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Clinical vs. Counseling Psychology


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Sorry if there is already another thread on this, but I wanted to ask: Can you do a counseling psychology PhD degree and specialize in neuropsychology?

Also what are the main differences between counseling and clinical psychology PhD programs, and how does this affect the process of getting into internship, post-doc and getting licensure? Is there a difference in what you are qualified to do in your career?


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In general, clinical psychology is typically more focused on psychopathology, neuromechanics, or other more scientifically driven processes. Counseling psychology, contrarily, focuses more on therapeutic techniques. However, this is a gross overgeneralization. Each program is very different, some use the names interchangeably, some offer cross-competencies, some line pigeon-hole you in one direction. Look at the faculty and student profiles to get a better idea of each school that interests you.

Each school lines you up for specific specialty focuses, and those focuses help line you up for post-grad opportunities.The internship, post-doc, and licensure all depend on the qualifications you muster while at your doctoral program. For instance, if you focus on scientific analysis over therapeutic techniques, then you're better suited for scientific post-docs. If you focus on therapeutic techniques and counseling practicums, you'd be better lined up for a counseling license over other more scientific avenues. 

If you have more specific questions about the counseling license requirements, that is state specific and can be found here: http://www.counselor-license.com/resources/state-counselor-license.html. As a side note, if you're interested in being a counselor over a researcher, you may want to consider a masters with a license over a doctoral. 

Edited by _kita
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  • 5 weeks later...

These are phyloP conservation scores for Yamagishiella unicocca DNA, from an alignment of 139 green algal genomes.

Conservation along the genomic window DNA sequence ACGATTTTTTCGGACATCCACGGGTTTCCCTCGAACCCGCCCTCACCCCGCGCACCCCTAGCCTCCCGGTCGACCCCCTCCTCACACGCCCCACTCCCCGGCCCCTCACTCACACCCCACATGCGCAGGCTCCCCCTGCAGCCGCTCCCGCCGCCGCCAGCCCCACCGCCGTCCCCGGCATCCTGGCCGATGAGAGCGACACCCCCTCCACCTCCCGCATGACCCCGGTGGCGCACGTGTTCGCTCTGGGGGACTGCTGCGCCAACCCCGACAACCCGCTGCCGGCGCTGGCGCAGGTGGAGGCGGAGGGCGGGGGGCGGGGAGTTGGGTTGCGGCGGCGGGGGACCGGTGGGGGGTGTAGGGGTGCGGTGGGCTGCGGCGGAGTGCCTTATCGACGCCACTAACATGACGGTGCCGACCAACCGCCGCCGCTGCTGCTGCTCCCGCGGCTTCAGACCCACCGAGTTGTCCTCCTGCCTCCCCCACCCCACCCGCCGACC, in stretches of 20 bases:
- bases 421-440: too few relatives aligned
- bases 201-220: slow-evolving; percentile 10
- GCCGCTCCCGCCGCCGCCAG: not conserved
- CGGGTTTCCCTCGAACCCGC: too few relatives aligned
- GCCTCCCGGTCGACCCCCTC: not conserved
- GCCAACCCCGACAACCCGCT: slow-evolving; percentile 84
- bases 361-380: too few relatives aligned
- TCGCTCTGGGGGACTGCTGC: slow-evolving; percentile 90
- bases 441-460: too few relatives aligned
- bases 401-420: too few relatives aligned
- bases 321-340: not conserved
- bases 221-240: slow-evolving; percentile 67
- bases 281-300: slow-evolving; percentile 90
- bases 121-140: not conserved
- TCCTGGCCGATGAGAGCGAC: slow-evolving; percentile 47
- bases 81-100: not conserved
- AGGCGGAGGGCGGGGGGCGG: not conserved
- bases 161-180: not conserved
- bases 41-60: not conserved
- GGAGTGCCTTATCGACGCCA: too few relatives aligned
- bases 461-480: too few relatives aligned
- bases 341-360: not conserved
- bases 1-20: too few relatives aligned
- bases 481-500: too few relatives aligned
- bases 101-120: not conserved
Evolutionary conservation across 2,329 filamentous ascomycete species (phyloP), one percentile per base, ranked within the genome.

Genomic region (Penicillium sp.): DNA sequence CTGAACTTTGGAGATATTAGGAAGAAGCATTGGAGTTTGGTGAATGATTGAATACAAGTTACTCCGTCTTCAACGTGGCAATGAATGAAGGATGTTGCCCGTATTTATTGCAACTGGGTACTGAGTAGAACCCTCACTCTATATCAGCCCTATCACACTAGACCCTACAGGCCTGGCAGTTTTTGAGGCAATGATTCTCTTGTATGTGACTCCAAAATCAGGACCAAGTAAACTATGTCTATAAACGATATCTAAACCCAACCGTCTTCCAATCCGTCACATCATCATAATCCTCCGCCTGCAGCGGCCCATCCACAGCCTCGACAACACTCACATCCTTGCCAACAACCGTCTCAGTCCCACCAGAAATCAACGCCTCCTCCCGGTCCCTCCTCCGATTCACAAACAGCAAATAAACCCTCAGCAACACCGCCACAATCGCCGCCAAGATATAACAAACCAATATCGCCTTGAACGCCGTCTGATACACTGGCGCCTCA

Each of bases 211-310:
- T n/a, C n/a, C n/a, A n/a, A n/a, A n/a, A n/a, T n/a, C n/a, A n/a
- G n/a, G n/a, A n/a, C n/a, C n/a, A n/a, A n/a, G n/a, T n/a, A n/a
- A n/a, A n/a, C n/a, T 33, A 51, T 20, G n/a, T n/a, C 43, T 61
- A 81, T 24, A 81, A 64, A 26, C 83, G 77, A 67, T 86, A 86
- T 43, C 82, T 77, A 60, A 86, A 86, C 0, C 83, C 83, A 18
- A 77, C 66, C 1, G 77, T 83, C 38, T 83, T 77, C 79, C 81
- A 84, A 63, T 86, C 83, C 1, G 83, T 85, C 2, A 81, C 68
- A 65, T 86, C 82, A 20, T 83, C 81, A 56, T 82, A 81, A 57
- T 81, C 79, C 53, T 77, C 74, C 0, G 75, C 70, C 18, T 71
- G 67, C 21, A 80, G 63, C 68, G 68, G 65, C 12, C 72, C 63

The differences between the two specialties is more historical than anything else. That is, they have their origins in disparate areas, but they are currently much more alike than different. You will find greater diversity within the specialties than between them. They lead to the same licensure and you will find people from each working in the same spaces. Try to locate a mentor (in either specialty) with research that interests you and be less concerned about the distinction, is my opinion.

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I'm in my last year of a counseling psych program (on internship), and my experience has been that the counseling psych students' research interests are (broadly) more focused on career and multicultural/social justice issues. By comparison, the clinical psych students I've taken classes with tend to be much more focused on psychopathology (as kita mentioned) and neuropsych. That being said, both concentrations are required to take neuropsych and a subset of other core classes. With regard to internship, counseling psych students have traditionally skewed more toward university counseling center settings, but there are so many individual difference factors that come into play when deciding between applying to clinical or counseling, such as pursuing a research mentor who shares similar interests. More info on match stats between clinical and counseling students can be found here: http://www.appic.org/Match/MatchStatistics/ApplicantSurvey2016Part2.aspx. As schizometric mentioned, both clinical and counseling psych lead to the same licensure as a state-licensed clinical psychologist.

Edited by Yaris
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